The GI's Rabbi: World War II Letters of David Max Eichhorn
[University Press of Kansas, 2004]


"My Commanding General, Wade Haislip, decided that, since I could hold Yom Kippur services in only one place, that place must be conveniently located for the troops. He asked me which city in our area had a synagogue. There was only one; the city of Luneville. However, there was one slight hitch: Luneville was three miles ahead of our lines and firmly in the hands of the German Army. When I reported this to General Haislip, he said to me, "Chaplain, you will hold your Yom Kippur service in the synagogue in Luneville."

Yom Kippur was on Tuesday evening and Wednesday. The preceding Friday, an order was issued by Headquarters: "All personnel of the Jewish faith will be excused from duty next Tuesday and Wednesday in order that they may attend Day of Atonement services in the synagogue in Luneville." Quelle chutspa! Luneville and its synagogue were still in the hands of the Germans, two miles ahead of our most forward positions. You can imagine with what interest I read the daily battle-situation reports. Monday morning's report stated: "Street-fighting continues in the city of Luneville." Monday afternoon, my assistant and I headed for Luneville. To reach it, we journeyed past our artillery, our tanks, and most of our infantry…The city was completely deserted. Not a person was on the streets. Our hearts were in our mouths. Just as we reached the main street, we saw a big American flag being put out of a building about three blocks ahead. Never was there a more welcome sight. When we reached the building, we found inside an American military intelligence team of an officer and two men. They looked at us in amazement. "What in h--- are you doing here, chaplain?" "I'm here because I've been instructed to hold a Yom Kippur service in this city tomorrow evening." "Well, if you can hold a Yom Kippur service with two Jews and three Gentiles, that will be it, for there will be no more American soldiers in this town by tomorrow night. This town is still in No Man's Land. It is not yet officially taken."

We learned that the Germans had retreated from the city to the Forest of Parroy, about a mile west of the city. In an atmosphere permeated with snipers, artillery shells whining around and overhead, of bombs and strafing, I began to prepare to celebrate Yom Kippur. I've been in some pretty tough spots the last few months but I believe that, up to now, this one takes first prize.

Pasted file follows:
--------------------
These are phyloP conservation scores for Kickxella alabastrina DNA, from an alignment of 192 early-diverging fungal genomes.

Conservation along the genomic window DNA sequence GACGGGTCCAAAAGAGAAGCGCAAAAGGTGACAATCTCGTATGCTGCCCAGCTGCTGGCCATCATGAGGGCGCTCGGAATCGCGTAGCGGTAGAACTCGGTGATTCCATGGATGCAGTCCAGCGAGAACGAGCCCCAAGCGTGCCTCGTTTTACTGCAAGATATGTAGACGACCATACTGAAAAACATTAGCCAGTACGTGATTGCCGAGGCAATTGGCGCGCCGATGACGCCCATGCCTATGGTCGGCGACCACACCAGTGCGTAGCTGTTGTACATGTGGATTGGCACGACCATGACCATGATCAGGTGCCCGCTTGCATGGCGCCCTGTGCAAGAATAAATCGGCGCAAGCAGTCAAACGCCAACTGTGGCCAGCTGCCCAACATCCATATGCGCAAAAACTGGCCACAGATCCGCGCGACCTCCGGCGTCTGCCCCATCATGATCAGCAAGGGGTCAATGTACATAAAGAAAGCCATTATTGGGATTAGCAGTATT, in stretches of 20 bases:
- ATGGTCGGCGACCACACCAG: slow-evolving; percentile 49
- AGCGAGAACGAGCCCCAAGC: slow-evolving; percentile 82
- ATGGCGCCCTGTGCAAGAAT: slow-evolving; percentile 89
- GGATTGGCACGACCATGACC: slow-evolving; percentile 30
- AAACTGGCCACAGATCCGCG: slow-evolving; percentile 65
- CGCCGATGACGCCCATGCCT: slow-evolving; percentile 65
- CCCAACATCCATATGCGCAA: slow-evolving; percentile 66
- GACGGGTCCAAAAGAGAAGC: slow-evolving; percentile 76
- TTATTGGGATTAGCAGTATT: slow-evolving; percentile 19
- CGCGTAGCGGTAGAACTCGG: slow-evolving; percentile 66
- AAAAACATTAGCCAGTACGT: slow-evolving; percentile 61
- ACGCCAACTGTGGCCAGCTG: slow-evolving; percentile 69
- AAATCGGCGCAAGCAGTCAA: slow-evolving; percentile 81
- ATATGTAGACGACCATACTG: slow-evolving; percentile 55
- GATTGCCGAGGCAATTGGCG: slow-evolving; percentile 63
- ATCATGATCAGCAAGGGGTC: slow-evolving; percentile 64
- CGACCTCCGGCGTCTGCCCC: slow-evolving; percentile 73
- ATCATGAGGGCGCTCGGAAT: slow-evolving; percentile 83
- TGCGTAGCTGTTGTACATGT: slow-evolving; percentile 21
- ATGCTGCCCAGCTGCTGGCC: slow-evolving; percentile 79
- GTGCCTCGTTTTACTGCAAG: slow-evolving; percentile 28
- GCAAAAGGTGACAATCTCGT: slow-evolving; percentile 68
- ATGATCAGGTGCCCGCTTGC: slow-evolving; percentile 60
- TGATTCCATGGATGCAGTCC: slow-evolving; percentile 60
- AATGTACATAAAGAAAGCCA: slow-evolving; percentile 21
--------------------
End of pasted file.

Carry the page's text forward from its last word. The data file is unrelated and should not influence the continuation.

There was a synagogue in the town. It was sealed up. With the aid of the French, we unsealed it. Inside, it was a mess. The Nazis had broken up and torn down everything that they could, ripped the prayer books in bits and piled the remains in heaps on the floor. We spent about two hours gathering the bits of Hebrew printing that remained. I placed the broken fragments upon the altar and there they stayed, in a place of honor, during the entire Yom Kippur service. These bits of paper, together with a shofar which was found in the debris, were the only tangible remnants of a community of 200 Jewish families.

The local people were really wonderful. They cleaned all the dirt from the synagogue. The place was strung with electric lights and decorated with French and American flags, all by order of and with the personal help of the Mayor and citizens of Luneville. So far as I was concerned, all this was being done because General Haislip had so ordered. I did not expect any Yom Kippur service to be held in Luneville. I did not think that anyone would get out of his foxhole and walk toward the enemy to go to synagogue, even on Yom Kippur. Enough is enough.

But General Haislip's hunch was right and mine wrong. At sundown on Tuesday the men came into Luneville from all along the line, on foot, by jeep and by truck. 350 battle-grimed Jewish fighters came to the synagogue for Kol Nidre. Their places in the line were taken by Gentile comrades so that they might have an opportunity to worship. In they came, their faces coated with dirt--grim, brave, fighting sons of Judah. I tell you unashamedly that, for the first time since I have been in France, I broke down and cried. No matter what I had seen before of the wounded, the dying and the dead, I had managed to steel myself against tears, but this was too much. The noises of war raged around us as together we intoned our traditional prayers. The men kept on their full battle-dress and their guns were at the ready. Together we prayed that mankind might be spared another such Yom Kippur.

Many of the men were not able to remain for the entire service. They had to resume their place in the line. A bitter fire-fight broke out almost immediately to drive the Germans from the Forest of Parroy."

© 2004 University Press of Kansas